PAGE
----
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International Strategy for Disaster Reduction
Platform for the Promotion of Early Warning


What is tsunami?
In brief - Recent and historical tsunamis - Tsunami early warning system technique - Tsunami warning systems
- Key tsunami actors & organisations - Research projects - Further reading

Recent and historical tsunamis
Indian Ocean Tsunami on 26 December, 2004

The 9.0 undersea earthquake occurred at 00:58:53 UTC. The earthquake generated a tsunami that was among the deadliest disasters in modern history. The tsunami wreaked devastation along the shores of Indonesia, Sri Lanka, South India, Thailand, Maldives and other countries where waves of up to 30 metres hit the coast. Even areas as far as the coast of East Africa sustained damage and recorded fatalities.
It is estimated that between 228,000 to 310,000 people died as a result of the tsunami, and the count is still rising. The true number will never be known.

Earthquake’s characteristics
The epicentre of the quake was just north of Simeulue Island north-west of Sumatra, Indonesia. It was the strongest recorded earthquake since the 9.5 Great Chilean Earthquake in 1960.
See top ten mega earthquakes at:

New analyses suggested that the magnitude was underestimated with one study estimating it at 9.3 on the Richter scale.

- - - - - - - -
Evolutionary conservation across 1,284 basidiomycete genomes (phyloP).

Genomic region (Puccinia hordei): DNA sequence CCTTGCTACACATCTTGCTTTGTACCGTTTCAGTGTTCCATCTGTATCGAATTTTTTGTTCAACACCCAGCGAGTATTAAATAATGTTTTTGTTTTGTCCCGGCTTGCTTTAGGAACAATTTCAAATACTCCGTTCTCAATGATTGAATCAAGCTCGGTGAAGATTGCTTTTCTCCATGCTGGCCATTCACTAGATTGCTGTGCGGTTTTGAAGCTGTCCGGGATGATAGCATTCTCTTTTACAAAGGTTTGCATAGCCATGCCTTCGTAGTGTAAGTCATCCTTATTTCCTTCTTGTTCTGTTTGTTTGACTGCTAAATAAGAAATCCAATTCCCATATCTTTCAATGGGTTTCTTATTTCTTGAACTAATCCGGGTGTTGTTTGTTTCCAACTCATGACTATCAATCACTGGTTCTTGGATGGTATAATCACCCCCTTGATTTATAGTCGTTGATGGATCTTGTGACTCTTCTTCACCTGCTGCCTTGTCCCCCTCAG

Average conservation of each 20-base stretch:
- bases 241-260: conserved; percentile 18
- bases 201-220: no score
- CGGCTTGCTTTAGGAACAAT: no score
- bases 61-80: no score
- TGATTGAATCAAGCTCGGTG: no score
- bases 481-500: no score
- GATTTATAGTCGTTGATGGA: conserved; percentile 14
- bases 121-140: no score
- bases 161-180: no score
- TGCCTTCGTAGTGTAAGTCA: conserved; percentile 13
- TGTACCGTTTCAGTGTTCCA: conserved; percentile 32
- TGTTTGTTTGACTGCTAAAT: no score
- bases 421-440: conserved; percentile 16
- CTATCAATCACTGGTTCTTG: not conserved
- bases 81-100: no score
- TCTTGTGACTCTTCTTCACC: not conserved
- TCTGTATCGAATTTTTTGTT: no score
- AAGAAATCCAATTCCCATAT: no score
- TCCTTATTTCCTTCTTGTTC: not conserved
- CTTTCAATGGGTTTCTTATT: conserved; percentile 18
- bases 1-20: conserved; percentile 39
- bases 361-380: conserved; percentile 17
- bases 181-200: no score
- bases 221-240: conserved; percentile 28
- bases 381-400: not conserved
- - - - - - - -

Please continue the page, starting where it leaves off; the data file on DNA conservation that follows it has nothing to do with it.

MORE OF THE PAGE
Tectonic setting of the region. (USGS)

This megathrust earthquake was felt as far away as Bangladesh, India, Malaysia, Myanmar, Thailand, Singapore and the Maldives. In northern Indonesia the shaking was felt for up to several minutes. It is estimated that parts of a-1200 km faultline slipped about 15 m along the subduction zone where the India Plate dives under the Burma Plate. The India Plate is part of the great Indo-Australian Plate, which underlies the Indian Ocean and Bay of Bengal, and is drifting north-east at an average of 6 cm/year (2 inches/year). The India Plate meets the Burma Plate (which is considered a portion of the great Eurasian Plate) at the Sunda Trench. At this point the India Plate subducts the Burma Plate, which carries the Nicobar Islands, the Andaman Islands and northern Sumatra.

Tsunami characteristics    
The earthquake induced sudden vertical rise of the seabed by several metres disrupted massive volumes of water, resulting in a tsunami that struck the coasts of the Indian Ocean. In some places the tsunami waves reached as far as 2 kms inland and caused terrible destruction in their path. Please see a full-length animation of how the waves traveled at: upload/animation.gif. The animation will show why some countries were more affected than others. The 1,200 km faultline affected by the quake was in a nearly north-south orientation; therefore, the greatest strength of the tsunami waves was in an east-west direction. Bangladesh, which lies at the northern end of the Bay of Bengal, had very few casualties despite being a low-lying country.